It assumes that you’ve invested the majority of your money in stocks and other assets that grow at a rate of 7% each year (a.k.a. your passive income) before inflation. Inflation reduces by 3% on average, leaving you with 4% to withdraw and spend without touching your principal, which continues to grow.
Everyone’s financial situation is different, and the rules of the FIRE movement aren’t set in stone. If you can only sock away 20% of your income one month but circumstances allow you to put aside 50% another month, it’s all good.
Remember: This is about YOUR financial independence. Spending more now to pay off high-interest credit-card debt could leave more of your money earning interest in the long-term.
If you do this though and are closer to the standard retirement age, you’ll want to first see how it impacts your Social Security, as additional income could affect benefits.
Does the FIRE movement allow for flexibility based on my personal financial situation?
The FIRE movement isn’t for everyone. But if you focus on ways to reduce your living expenses by even a few percentage points (and redirect that money into an investment account), it could reap long-term financial benefits. However, there is also flexibility in the FIRE movement through the following:
Lean FIRE: Lean FIRE means you live a minimalist lifestyle and cut expenses exponentially during retirement.
Fat FIRE: Fat FIRE means you'll retire without altering your current standard of living, which means you put together the most aggressive saving and investment strategies possible.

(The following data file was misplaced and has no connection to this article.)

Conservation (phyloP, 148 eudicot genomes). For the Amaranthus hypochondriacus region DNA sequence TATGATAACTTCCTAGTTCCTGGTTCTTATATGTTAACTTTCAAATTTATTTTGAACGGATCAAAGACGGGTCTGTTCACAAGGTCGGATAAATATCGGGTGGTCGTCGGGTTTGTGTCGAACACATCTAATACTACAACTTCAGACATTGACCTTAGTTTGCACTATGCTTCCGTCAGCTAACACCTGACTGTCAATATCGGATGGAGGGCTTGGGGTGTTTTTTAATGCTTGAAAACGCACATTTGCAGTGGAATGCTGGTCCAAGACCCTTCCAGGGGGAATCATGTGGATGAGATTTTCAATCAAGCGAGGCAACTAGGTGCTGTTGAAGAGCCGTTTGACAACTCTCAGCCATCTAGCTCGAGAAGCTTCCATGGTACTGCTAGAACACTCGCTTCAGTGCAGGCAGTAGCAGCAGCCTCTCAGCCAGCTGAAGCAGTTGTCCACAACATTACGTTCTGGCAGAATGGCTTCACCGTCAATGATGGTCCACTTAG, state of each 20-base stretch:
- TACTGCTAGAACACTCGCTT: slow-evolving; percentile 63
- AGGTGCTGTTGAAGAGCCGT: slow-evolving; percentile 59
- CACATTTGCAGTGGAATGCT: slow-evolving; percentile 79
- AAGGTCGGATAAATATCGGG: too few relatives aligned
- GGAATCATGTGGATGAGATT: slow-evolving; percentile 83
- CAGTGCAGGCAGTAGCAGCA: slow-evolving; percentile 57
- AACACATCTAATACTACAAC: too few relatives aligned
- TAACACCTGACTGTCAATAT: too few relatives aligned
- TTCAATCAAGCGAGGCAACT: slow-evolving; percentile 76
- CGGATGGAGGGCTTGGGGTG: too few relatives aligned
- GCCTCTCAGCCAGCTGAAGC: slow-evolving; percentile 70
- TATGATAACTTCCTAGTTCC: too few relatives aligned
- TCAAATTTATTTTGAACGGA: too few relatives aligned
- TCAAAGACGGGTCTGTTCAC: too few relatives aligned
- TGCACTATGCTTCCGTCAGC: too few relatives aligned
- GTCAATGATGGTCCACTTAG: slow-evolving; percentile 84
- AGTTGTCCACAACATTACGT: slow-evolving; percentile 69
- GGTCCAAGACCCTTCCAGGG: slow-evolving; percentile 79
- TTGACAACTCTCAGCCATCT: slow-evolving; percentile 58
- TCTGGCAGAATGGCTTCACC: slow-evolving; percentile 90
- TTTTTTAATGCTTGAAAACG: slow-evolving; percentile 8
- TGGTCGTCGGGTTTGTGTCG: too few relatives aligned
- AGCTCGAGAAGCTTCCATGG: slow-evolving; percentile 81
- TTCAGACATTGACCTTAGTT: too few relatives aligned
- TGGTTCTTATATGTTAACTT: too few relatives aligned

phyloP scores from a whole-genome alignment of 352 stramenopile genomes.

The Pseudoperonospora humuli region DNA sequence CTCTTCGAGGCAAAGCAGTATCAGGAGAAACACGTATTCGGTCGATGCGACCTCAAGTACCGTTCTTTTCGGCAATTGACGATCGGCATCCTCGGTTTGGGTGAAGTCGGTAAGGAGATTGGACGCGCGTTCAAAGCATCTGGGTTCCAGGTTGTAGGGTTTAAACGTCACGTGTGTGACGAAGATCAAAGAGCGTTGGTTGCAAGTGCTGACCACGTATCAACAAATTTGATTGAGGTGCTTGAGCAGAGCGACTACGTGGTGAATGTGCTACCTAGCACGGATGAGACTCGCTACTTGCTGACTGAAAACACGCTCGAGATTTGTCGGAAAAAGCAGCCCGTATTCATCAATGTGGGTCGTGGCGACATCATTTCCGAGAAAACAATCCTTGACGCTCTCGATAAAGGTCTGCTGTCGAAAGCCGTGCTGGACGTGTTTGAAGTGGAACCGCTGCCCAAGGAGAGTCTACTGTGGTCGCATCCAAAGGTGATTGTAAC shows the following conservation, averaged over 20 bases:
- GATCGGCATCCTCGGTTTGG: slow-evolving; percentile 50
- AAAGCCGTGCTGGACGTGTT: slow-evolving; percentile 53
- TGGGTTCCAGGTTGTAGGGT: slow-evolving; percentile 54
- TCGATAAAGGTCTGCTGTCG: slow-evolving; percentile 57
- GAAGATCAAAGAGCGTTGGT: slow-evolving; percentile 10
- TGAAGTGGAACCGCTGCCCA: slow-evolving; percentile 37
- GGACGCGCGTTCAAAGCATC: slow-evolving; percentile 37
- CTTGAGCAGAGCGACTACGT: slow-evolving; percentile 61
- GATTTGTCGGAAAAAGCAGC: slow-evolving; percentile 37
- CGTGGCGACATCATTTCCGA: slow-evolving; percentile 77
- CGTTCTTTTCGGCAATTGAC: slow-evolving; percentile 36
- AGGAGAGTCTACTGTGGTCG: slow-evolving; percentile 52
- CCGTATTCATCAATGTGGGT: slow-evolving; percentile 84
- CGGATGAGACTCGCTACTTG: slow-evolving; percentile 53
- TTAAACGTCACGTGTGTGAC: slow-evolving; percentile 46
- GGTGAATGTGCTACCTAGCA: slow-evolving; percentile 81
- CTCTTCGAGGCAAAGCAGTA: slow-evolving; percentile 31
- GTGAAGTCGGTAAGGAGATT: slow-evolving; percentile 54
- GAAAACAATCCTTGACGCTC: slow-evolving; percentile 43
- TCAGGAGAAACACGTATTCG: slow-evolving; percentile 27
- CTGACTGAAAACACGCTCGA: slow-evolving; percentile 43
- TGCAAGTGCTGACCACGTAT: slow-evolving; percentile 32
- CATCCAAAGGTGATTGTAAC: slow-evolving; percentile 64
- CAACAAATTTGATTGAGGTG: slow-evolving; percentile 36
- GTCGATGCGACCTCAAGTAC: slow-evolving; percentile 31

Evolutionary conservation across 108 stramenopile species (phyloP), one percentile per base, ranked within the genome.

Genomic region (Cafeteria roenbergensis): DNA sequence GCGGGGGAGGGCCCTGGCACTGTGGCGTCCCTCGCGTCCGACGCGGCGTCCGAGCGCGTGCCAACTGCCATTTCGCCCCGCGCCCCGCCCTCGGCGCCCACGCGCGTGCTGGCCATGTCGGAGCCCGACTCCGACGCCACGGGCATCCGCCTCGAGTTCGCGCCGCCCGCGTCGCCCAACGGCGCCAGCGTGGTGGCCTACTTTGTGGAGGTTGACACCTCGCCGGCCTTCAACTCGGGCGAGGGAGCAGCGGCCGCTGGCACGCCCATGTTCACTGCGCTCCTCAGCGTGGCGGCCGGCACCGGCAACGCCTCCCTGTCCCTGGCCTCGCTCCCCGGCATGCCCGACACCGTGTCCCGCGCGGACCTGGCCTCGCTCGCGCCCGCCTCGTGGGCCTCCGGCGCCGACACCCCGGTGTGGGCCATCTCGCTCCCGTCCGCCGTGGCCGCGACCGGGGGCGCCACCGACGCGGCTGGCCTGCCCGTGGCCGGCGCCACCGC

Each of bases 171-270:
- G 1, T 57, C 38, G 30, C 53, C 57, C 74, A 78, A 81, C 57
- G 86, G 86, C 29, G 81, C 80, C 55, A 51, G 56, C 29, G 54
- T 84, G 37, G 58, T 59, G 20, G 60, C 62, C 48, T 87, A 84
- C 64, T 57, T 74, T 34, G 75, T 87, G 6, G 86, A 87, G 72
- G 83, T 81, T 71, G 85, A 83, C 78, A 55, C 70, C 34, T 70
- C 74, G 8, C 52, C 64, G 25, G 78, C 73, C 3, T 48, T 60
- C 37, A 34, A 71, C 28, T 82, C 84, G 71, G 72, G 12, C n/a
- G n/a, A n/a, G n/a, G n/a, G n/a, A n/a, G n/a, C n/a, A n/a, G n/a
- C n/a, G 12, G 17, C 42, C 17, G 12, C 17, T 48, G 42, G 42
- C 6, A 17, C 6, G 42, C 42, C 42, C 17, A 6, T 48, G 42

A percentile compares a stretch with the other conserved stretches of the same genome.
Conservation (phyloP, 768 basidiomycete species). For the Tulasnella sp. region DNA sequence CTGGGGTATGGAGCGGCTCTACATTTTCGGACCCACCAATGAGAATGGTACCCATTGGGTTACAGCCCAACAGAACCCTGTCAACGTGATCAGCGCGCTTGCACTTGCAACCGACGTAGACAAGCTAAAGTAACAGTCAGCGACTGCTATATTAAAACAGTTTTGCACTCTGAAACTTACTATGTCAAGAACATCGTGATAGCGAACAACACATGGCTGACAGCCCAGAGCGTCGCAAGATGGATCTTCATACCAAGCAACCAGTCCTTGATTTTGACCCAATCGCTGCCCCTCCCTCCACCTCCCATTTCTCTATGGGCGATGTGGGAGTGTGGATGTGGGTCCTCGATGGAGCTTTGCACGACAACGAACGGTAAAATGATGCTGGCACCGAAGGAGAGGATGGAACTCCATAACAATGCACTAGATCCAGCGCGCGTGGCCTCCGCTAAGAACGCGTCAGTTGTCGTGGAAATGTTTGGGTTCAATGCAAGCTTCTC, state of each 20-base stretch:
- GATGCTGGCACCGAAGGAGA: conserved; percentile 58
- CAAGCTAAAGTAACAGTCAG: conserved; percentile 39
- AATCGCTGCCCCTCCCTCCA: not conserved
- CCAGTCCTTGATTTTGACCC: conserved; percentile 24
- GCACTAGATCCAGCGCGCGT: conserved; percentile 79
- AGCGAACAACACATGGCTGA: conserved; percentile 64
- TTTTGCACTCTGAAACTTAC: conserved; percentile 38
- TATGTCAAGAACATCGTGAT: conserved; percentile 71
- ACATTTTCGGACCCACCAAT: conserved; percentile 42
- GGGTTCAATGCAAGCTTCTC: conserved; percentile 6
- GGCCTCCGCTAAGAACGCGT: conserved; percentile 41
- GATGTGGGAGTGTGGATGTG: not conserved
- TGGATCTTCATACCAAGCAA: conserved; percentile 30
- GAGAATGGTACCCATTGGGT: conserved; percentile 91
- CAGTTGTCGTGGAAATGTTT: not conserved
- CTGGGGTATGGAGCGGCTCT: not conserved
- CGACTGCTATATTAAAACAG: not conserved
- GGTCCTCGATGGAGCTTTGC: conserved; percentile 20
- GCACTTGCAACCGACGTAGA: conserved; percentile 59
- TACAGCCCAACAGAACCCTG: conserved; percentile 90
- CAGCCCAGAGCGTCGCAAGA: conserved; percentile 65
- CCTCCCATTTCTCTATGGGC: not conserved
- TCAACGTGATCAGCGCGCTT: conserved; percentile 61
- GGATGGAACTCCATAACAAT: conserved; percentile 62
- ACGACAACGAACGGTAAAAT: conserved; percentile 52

Barista FIRE: And just because FIRE has “retire early” in its name doesn’t mean you can’t work. Barista FIRE means that you'll build a portfolio to support yourself in retirement and then plan to work part-time to make up the missing income. A part-time gig or starting your own business are just a couple of the ways you can supplement your retirement income while still living the retirement lifestyle.
Playing with FIRE
Franklin D. Roosevelt's Social Security Act of 1935 was the beginning of the age 65, workers could retire and receive Social Security benefits. The idea of retirement and the retirement age was brought about by politicians, so it's important to remember that it's arbitrary and our traditional views of retirement are outdated. FIRE allows you to do what you want to do.
Thinking about retirement early can get you on the right financial path for whenever your post-work time comes. Setting financial goals, investing your money in a retirement account, making smart investment decisions, and living within your means can pay dividends to your future self.
We’re always on the lookout for innovators who can provide new ideas, tips, and strategies to help you make sense of today's digital world and achieve your best financial future. To that end, we are excited to support Playing with FIRE — the first documentary about the financial independence movement. This documentary captures the truths and dispels the myths of what it feels like to embrace FIRE and follows one family’s journey to acquire the one thing that money can’t buy: a simpler — and happier — life.